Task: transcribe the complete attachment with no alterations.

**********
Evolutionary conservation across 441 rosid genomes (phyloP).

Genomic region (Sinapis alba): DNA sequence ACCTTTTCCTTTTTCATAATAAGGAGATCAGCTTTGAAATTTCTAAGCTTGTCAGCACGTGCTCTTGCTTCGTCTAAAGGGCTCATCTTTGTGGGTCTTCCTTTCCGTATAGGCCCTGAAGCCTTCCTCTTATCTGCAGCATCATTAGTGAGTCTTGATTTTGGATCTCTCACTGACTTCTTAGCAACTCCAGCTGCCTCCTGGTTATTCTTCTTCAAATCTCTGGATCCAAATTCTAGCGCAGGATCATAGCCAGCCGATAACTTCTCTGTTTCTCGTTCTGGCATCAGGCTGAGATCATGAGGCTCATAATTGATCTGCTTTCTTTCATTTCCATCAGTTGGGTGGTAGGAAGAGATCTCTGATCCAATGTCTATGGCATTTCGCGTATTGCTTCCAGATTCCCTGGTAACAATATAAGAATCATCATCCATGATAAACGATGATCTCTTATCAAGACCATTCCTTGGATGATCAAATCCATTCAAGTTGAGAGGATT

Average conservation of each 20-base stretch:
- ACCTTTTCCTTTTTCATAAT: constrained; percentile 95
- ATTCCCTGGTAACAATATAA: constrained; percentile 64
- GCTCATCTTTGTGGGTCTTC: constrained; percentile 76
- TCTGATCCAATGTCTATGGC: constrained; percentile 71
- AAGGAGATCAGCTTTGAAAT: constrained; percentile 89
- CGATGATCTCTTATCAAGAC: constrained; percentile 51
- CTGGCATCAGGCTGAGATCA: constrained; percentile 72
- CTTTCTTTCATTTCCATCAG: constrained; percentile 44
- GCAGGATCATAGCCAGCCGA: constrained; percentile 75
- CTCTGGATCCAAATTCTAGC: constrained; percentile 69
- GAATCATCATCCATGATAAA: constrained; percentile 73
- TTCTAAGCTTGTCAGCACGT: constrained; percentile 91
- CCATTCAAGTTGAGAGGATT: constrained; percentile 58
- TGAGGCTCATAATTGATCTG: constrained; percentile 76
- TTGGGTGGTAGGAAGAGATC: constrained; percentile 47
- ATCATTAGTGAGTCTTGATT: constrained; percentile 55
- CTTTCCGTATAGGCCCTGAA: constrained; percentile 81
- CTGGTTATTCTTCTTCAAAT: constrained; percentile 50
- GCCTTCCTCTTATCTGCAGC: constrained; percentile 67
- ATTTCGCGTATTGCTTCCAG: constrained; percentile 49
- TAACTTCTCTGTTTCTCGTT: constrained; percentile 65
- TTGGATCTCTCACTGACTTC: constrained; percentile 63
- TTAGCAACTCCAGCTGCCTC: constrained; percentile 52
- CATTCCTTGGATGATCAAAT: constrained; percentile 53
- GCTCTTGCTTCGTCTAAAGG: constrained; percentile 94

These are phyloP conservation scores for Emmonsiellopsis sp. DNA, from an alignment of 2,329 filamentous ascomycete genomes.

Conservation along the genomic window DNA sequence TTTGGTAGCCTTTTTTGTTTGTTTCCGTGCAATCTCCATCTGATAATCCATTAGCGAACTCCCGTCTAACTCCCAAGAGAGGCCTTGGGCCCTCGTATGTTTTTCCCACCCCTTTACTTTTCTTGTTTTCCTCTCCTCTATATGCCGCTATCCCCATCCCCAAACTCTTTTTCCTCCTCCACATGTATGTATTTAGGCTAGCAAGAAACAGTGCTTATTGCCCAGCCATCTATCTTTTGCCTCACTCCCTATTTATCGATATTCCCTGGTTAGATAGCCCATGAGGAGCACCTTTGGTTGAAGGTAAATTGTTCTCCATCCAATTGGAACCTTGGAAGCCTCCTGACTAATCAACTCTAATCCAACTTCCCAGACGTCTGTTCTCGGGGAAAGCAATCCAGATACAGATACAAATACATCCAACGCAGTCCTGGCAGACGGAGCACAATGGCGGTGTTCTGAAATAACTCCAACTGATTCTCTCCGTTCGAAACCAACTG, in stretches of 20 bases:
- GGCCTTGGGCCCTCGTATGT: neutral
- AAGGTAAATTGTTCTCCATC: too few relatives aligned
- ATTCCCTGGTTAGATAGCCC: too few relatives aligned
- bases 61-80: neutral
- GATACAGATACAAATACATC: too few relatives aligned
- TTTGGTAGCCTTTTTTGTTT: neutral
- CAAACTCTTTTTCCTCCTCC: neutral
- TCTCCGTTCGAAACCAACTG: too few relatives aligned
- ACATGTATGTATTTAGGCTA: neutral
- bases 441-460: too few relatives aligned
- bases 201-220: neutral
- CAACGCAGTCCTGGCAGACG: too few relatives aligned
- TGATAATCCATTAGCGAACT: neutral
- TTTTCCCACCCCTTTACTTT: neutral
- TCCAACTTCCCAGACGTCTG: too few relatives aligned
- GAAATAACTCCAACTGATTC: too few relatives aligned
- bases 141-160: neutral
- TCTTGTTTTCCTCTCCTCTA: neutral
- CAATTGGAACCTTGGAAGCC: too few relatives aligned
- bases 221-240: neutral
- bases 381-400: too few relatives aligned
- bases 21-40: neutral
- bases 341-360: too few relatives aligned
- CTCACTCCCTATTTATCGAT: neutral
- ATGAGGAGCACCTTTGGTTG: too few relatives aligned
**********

Evolutionary conservation across 441 rosid genomes (phyloP).

Genomic region (Sinapis alba): DNA sequence ACCTTTTCCTTTTTCATAATAAGGAGATCAGCTTTGAAATTTCTAAGCTTGTCAGCACGTGCTCTTGCTTCGTCTAAAGGGCTCATCTTTGTGGGTCTTCCTTTCCGTATAGGCCCTGAAGCCTTCCTCTTATCTGCAGCATCATTAGTGAGTCTTGATTTTGGATCTCTCACTGACTTCTTAGCAACTCCAGCTGCCTCCTGGTTATTCTTCTTCAAATCTCTGGATCCAAATTCTAGCGCAGGATCATAGCCAGCCGATAACTTCTCTGTTTCTCGTTCTGGCATCAGGCTGAGATCATGAGGCTCATAATTGATCTGCTTTCTTTCATTTCCATCAGTTGGGTGGTAGGAAGAGATCTCTGATCCAATGTCTATGGCATTTCGCGTATTGCTTCCAGATTCCCTGGTAACAATATAAGAATCATCATCCATGATAAACGATGATCTCTTATCAAGACCATTCCTTGGATGATCAAATCCATTCAAGTTGAGAGGATT

Average conservation of each 20-base stretch:
- ACCTTTTCCTTTTTCATAAT: constrained; percentile 95
- ATTCCCTGGTAACAATATAA: constrained; percentile 64
- GCTCATCTTTGTGGGTCTTC: constrained; percentile 76
- TCTGATCCAATGTCTATGGC: constrained; percentile 71
- AAGGAGATCAGCTTTGAAAT: constrained; percentile 89
- CGATGATCTCTTATCAAGAC: constrained; percentile 51
- CTGGCATCAGGCTGAGATCA: constrained; percentile 72
- CTTTCTTTCATTTCCATCAG: constrained; percentile 44
- GCAGGATCATAGCCAGCCGA: constrained; percentile 75
- CTCTGGATCCAAATTCTAGC: constrained; percentile 69
- GAATCATCATCCATGATAAA: constrained; percentile 73
- TTCTAAGCTTGTCAGCACGT: constrained; percentile 91
- CCATTCAAGTTGAGAGGATT: constrained; percentile 58
- TGAGGCTCATAATTGATCTG: constrained; percentile 76
- TTGGGTGGTAGGAAGAGATC: constrained; percentile 47
- ATCATTAGTGAGTCTTGATT: constrained; percentile 55
- CTTTCCGTATAGGCCCTGAA: constrained; percentile 81
- CTGGTTATTCTTCTTCAAAT: constrained; percentile 50
- GCCTTCCTCTTATCTGCAGC: constrained; percentile 67
- ATTTCGCGTATTGCTTCCAG: constrained; percentile 49
- TAACTTCTCTGTTTCTCGTT: constrained; percentile 65
- TTGGATCTCTCACTGACTTC: constrained; percentile 63
- TTAGCAACTCCAGCTGCCTC: constrained; percentile 52
- CATTCCTTGGATGATCAAAT: constrained; percentile 53
- GCTCTTGCTTCGTCTAAAGG: constrained; percentile 94

These are phyloP conservation scores for Emmonsiellopsis sp. DNA, from an alignment of 2,329 filamentous ascomycete genomes.

Conservation along the genomic window DNA sequence TTTGGTAGCCTTTTTTGTTTGTTTCCGTGCAATCTCCATCTGATAATCCATTAGCGAACTCCCGTCTAACTCCCAAGAGAGGCCTTGGGCCCTCGTATGTTTTTCCCACCCCTTTACTTTTCTTGTTTTCCTCTCCTCTATATGCCGCTATCCCCATCCCCAAACTCTTTTTCCTCCTCCACATGTATGTATTTAGGCTAGCAAGAAACAGTGCTTATTGCCCAGCCATCTATCTTTTGCCTCACTCCCTATTTATCGATATTCCCTGGTTAGATAGCCCATGAGGAGCACCTTTGGTTGAAGGTAAATTGTTCTCCATCCAATTGGAACCTTGGAAGCCTCCTGACTAATCAACTCTAATCCAACTTCCCAGACGTCTGTTCTCGGGGAAAGCAATCCAGATACAGATACAAATACATCCAACGCAGTCCTGGCAGACGGAGCACAATGGCGGTGTTCTGAAATAACTCCAACTGATTCTCTCCGTTCGAAACCAACTG, in stretches of 20 bases:
- GGCCTTGGGCCCTCGTATGT: neutral
- AAGGTAAATTGTTCTCCATC: too few relatives aligned
- ATTCCCTGGTTAGATAGCCC: too few relatives aligned
- bases 61-80: neutral
- GATACAGATACAAATACATC: too few relatives aligned
- TTTGGTAGCCTTTTTTGTTT: neutral
- CAAACTCTTTTTCCTCCTCC: neutral
- TCTCCGTTCGAAACCAACTG: too few relatives aligned
- ACATGTATGTATTTAGGCTA: neutral
- bases 441-460: too few relatives aligned
- bases 201-220: neutral
- CAACGCAGTCCTGGCAGACG: too few relatives aligned
- TGATAATCCATTAGCGAACT: neutral
- TTTTCCCACCCCTTTACTTT: neutral
- TCCAACTTCCCAGACGTCTG: too few relatives aligned
- GAAATAACTCCAACTGATTC: too few relatives aligned
- bases 141-160: neutral
- TCTTGTTTTCCTCTCCTCTA: neutral
- CAATTGGAACCTTGGAAGCC: too few relatives aligned
- bases 221-240: neutral
- bases 381-400: too few relatives aligned
- bases 21-40: neutral
- bases 341-360: too few relatives aligned
- CTCACTCCCTATTTATCGAT: neutral
- ATGAGGAGCACCTTTGGTTG: too few relatives aligned